It’s hard to imagine being prepared for Home Before Dark, a series inspired by an actual youth reporter, because nothing about a nine-year-old investigative reporter returning to her father’s small, hometown screams edge-of-your-seat, must-binge mystery.
The series follows Hilde (Brooklynn Prince), a precocious youth who, following in her reporter father’s (Jim Sturgess) footsteps, fancies herself a journalist and has started her own neighborhood newspaper in Brooklyn. When he loses his job and the family must relocate to his old hometown, a small lakeside town he hasn’t revisited in decades, Hilde begins to unravel the secrets of a recent death, which in turn connects to a web of mysteries the entire town has kept buried since her father first left.
It all revolves around the abduction of a small boy all those years ago, the man who was convicted of the crime, the now-Sheriff who might not have run the perfect investigation, and just about everyone else in town, including Hilde’s father.
That gives us a setup for what might be a rather standard “crime and secrets in an insular community” mystery, but the series makes the most of its heroine, both insofar as her ability, and inability, to investigate things, and in the curious position it puts people in when having to respond to her. It’s a strange take, usually a vehicle for lighter offerings without the weight of true drama or consequences, and Home Before Dark runs with the possibilities.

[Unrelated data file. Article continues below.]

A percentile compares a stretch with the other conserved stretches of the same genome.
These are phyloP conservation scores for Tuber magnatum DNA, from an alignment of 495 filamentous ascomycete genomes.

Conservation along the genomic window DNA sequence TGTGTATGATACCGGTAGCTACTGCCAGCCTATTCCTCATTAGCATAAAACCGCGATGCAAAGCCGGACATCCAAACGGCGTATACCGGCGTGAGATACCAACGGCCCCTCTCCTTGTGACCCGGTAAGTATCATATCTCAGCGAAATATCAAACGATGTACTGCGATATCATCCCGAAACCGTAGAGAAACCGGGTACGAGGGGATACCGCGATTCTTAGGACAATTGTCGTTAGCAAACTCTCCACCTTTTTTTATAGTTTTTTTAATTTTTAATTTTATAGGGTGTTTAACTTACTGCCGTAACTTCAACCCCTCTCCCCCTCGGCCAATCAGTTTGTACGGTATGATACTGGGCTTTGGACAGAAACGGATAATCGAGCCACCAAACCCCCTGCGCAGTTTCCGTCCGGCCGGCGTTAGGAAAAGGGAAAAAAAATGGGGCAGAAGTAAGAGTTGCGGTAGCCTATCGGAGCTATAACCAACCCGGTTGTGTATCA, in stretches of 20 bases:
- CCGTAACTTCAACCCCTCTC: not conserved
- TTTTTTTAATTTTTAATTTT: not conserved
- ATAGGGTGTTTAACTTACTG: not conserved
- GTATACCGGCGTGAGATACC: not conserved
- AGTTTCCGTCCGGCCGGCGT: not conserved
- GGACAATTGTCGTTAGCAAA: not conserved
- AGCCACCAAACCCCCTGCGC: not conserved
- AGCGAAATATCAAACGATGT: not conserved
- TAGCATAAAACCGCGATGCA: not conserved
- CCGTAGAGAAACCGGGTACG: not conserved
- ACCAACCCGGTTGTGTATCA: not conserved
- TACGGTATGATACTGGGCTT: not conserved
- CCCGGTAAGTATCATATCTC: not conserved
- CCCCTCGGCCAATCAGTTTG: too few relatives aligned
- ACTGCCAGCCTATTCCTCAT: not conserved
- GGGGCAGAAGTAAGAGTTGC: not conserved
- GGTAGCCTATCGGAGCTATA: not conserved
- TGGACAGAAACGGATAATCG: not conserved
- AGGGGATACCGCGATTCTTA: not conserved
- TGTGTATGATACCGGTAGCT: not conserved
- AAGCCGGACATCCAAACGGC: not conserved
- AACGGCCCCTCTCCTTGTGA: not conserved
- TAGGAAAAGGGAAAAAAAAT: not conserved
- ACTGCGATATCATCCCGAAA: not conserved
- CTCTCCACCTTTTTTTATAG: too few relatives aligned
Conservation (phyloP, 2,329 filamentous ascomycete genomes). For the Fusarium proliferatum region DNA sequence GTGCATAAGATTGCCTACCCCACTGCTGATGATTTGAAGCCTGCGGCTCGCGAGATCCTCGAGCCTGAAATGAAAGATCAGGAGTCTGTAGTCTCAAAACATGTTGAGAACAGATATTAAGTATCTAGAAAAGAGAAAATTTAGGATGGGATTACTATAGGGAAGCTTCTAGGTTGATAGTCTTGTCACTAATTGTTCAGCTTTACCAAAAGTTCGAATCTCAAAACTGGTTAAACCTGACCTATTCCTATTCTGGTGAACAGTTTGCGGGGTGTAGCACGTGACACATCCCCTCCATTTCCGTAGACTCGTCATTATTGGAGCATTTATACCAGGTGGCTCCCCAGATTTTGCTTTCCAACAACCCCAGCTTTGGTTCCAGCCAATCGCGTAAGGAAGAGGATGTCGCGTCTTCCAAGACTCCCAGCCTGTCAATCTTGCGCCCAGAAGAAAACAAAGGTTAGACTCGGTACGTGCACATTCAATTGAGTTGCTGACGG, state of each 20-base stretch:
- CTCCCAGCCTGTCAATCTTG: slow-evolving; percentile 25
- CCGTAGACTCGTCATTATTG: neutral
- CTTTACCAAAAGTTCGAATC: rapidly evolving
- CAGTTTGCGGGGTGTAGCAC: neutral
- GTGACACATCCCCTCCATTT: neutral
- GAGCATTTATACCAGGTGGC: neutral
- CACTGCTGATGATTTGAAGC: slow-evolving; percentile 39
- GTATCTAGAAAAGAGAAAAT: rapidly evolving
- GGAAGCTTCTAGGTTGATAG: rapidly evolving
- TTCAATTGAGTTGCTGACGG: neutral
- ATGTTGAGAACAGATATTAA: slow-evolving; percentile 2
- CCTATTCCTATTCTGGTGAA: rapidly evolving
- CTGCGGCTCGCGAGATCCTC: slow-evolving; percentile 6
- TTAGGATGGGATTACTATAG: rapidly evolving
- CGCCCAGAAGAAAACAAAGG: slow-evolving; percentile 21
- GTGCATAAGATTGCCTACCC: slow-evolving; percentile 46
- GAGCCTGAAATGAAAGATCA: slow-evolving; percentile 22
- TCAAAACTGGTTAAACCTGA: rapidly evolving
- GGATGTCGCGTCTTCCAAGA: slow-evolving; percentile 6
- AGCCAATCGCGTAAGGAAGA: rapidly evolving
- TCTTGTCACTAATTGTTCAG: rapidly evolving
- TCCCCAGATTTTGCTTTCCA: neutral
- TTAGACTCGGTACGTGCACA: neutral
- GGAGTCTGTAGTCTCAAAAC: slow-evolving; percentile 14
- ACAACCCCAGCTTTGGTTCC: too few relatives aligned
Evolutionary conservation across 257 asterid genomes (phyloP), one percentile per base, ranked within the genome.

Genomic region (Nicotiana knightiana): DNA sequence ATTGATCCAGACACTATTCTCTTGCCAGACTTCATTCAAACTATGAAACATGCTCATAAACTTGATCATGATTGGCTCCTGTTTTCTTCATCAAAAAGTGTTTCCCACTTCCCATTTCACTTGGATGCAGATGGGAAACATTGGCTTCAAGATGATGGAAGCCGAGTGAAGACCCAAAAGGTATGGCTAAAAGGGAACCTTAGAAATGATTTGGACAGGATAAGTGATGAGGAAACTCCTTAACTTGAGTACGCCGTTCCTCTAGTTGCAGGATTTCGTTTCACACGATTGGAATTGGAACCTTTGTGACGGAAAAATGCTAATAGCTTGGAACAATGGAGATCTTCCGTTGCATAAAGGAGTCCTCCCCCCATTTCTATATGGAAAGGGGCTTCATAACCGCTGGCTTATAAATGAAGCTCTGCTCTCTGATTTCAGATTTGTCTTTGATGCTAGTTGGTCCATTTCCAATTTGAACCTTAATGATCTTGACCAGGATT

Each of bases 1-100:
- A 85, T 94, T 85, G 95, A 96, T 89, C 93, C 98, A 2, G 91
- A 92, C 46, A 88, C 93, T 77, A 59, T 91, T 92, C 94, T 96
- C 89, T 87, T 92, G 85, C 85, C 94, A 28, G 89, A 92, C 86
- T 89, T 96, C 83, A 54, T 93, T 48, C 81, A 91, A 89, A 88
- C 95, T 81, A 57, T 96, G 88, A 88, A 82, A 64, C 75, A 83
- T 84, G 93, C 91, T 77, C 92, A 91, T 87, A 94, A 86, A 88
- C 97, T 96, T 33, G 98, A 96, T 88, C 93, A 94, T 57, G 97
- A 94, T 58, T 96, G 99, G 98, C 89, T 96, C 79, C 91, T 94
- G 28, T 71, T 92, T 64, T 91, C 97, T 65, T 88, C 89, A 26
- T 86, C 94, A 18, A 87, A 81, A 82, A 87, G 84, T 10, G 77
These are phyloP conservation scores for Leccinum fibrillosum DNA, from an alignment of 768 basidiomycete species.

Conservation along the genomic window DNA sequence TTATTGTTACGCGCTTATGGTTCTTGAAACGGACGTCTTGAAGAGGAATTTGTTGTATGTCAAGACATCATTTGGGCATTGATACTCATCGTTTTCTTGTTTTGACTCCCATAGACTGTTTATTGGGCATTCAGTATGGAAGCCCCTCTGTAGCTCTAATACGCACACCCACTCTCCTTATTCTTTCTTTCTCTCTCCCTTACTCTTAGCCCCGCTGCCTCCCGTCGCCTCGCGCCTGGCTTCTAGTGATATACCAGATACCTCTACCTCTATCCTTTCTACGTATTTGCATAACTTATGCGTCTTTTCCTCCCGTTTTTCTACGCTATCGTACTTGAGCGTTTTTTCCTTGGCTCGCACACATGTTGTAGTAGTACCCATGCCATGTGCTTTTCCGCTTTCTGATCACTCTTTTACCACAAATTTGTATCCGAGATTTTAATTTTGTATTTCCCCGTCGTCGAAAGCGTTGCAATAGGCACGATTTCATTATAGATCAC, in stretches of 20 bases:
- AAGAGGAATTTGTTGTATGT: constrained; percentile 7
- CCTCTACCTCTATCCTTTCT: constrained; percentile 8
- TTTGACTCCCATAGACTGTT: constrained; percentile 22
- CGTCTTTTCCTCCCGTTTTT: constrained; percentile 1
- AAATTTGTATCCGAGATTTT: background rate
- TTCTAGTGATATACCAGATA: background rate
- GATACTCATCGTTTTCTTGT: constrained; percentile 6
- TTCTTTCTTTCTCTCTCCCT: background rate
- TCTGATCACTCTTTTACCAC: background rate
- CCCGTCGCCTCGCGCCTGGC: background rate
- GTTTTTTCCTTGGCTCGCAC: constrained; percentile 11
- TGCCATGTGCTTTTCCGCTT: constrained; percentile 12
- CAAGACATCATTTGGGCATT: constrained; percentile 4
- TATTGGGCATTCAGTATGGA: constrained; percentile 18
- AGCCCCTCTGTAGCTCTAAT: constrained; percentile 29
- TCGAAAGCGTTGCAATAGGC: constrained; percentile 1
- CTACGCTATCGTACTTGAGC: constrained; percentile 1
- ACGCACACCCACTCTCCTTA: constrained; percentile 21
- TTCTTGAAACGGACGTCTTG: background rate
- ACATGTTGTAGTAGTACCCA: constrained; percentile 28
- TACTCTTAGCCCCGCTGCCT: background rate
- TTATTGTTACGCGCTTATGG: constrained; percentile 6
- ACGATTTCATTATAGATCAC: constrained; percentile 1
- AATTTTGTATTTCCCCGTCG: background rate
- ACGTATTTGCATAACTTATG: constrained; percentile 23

You can imagine the pseudo-highjinx of the child sleuth butting heads with the school principle, and we get our fair share of that, but it’s a different story when she repeatedly heads to the Sheriff’s office demanding police reports, or actually accuses officials of subverting evidence and other crimes.
As a bit of a lark, or easily-digestible adventure with younger audiences in mind, this would already be all you need to pull audiences in better than most, but this one goes a few more steps and whether that’s positive or negative may depend on the audience. As much as we’re on Hilde’s adventure here, her family is along for the ride, and her father has a lot of connections from his youth to explore. It’s enough that Hilde poking her nose in is causing some difficulties for her family, and not just because small town cops don’t always love kids publishing their own paper disputing their interpretation of things. But, the family is trying to figure out their own connections in the town and that’s tricky to do when it turns out that you’re suddenly at odds with everyone for one reason or another.
Some of the elements feel overly mechanical, like the situationally-standard responses of Hilde’s sister, or the initial encounters with the town’s police force, but the effort to explore as much character as subterfuge pushes through the problems and leaves a sense of urgency utterly rare when an ensemble is being pulled around by a pre-teen.
Whatever you do, don’t dismiss this one. It’ll hook you. It also includes a brilliant lead to a second season.
The cast also includes: Abby Miller, Kylie Rogers, Michael Weston, Joelle Carter, Aziza Scott, Louis Herthum, Adrian Hough, Jibrail Nantambu and Deric McCabe.